Ask project sponsors these questions before starting a capital project

One of the most daunting parts of any capital project planning process is having frank discussions with your sponsors about the project’s goals and challenges. Setting realistic expectations at the beginning of a project is crucial and mistakes in communication can end up costing the project staggering amounts of money.

EAB recently spoke to one private college working on the construction of a new athletics facility. Due to a lack of communication with the project sponsor, the $1 million set aside for contingencies was mistakenly funneled into upgrading interior finishings. By the time the facilities team realized where the money went, they had to scramble to raise enough money to cover actual contingencies.

Costly mistakes like this can be avoided by keeping the channels of communication open and the parameters of the project clear—defined sooner than later. The following four key areas and sample questions should be addressed in early conversations with your sponsors. You can set expectations upfront, better understand your sponsors’ goals for the project, and define a clear plan to work through any ambiguities or emergencies that arise. This simple breakdown will take you step by step through the topics you should cover and how to introduce them, ensuring that each party is fully informed throughout the capital project process.

Determine your sponsor’s experience with capital projects

First, assess what level of baseline knowledge your sponsor has and what their experiences were on previous capital projects. If the sponsor has little to no previous experience (as is often the case) you can more explicitly outline the capital project process—and ideally get ahead of mismatched expectations. If the sponsor does have experience, ask what they liked and disliked about past processes. Listen attentively and take their feedback into account to resolve any lingering frustrations.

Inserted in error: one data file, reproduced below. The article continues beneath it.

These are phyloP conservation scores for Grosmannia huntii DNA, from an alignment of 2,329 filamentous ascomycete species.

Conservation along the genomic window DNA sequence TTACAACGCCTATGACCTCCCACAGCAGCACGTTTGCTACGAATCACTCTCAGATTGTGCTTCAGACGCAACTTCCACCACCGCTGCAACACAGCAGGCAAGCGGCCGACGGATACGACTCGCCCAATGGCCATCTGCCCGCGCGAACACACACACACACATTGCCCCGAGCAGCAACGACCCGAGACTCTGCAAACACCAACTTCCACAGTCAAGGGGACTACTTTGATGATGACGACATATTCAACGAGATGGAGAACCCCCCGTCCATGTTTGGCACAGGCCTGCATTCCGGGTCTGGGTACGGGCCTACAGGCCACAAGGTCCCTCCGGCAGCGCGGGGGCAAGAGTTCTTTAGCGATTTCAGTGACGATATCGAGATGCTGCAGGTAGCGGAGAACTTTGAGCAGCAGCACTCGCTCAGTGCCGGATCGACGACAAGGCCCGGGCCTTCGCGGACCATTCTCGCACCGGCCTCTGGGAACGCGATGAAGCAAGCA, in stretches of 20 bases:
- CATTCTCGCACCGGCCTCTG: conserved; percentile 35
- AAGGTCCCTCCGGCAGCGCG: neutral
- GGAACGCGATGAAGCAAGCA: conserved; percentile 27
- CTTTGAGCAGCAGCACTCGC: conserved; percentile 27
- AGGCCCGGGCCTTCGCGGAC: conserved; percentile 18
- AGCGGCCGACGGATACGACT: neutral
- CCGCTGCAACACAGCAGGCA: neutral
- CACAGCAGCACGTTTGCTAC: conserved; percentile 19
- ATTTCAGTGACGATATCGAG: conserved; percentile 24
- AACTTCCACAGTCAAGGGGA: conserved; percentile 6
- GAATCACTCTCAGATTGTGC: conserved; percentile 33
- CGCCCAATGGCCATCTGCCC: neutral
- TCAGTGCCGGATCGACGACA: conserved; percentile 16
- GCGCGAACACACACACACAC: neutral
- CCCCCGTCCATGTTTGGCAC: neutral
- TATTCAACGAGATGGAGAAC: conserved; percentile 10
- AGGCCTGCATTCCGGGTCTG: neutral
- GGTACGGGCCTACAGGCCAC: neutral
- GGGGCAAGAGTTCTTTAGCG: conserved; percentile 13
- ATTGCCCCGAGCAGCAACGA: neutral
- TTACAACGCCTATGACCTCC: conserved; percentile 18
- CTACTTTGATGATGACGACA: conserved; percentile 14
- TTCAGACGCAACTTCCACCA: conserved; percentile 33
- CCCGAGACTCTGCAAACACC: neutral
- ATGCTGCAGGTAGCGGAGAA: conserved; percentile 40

Sample questions:

  • What has been your past experience, if any, with higher education capital projects?
  • If you have been previously involved with a capital project, which aspects did you appreciate most? Which were the most frustrating?

Explain the project’s scope

One of the most opaque parts of the capital project process is the relationship between project scope and cost. Sponsors will need a project manager’s help to articulate and prioritize their goals. Since they likely have little to no background with capital planning, it’s up to you to help them understand what can reasonably be done with the project’s budget and where that money would be best spent to accomplish their goals. Discuss this early in the process to help keep everyone’s expectations reasonable.

Sample questions:

  • What does your department/unit want to accomplish with this project?
  • Overall, what are your department/unit’s strategic priorities across the next five to ten years?
  • What are your top three priorities for this project? How would you rank them?

Assess stakeholder impact and lay the groundwork for community conversations

Regular communication with the project sponsor and stakeholders is critical to capital project success. Construction is a disruptive process and a few early conversations can help project managers identify which disruptions are inevitable and which can be avoided, improving your relationship with the campus community.

Your sponsor can be a great source of information on this subject. Ask which parts of the process may be most disruptive to stakeholders so you can make any necessary corrections before problems occur.

Sample questions:

  • Outside of the project site, what units and people do you expect to be impacted by construction/renovation sites?
  • Are there any sensitive occupants in the affected area or building? (E.g., a professor about to apply for tenure, a particularly delicate research lab, etc.)

Develop a communication plan

Project managers should establish primary contacts for different types of concerns. This helps ensure senior administrators are not stuck handling minor issues and that strategy-related questions from facilities can be answered quickly.

Sample questions:

  • Who should be the primary contact for the day-to-day non-emergency challenges of the project?
  • Who should be the sponsor-side contact for strategic questions about the project?
  • How often would you prefer to receive status updates?
  • How would you like us to update affected stakeholders?
  • Does this project require an info session or an open house?

5 tools to educate project sponsors on the reality of capital projects

For more communication strategies, download the Capital Project Planning Toolkit.

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Capital Project Planning Toolkit

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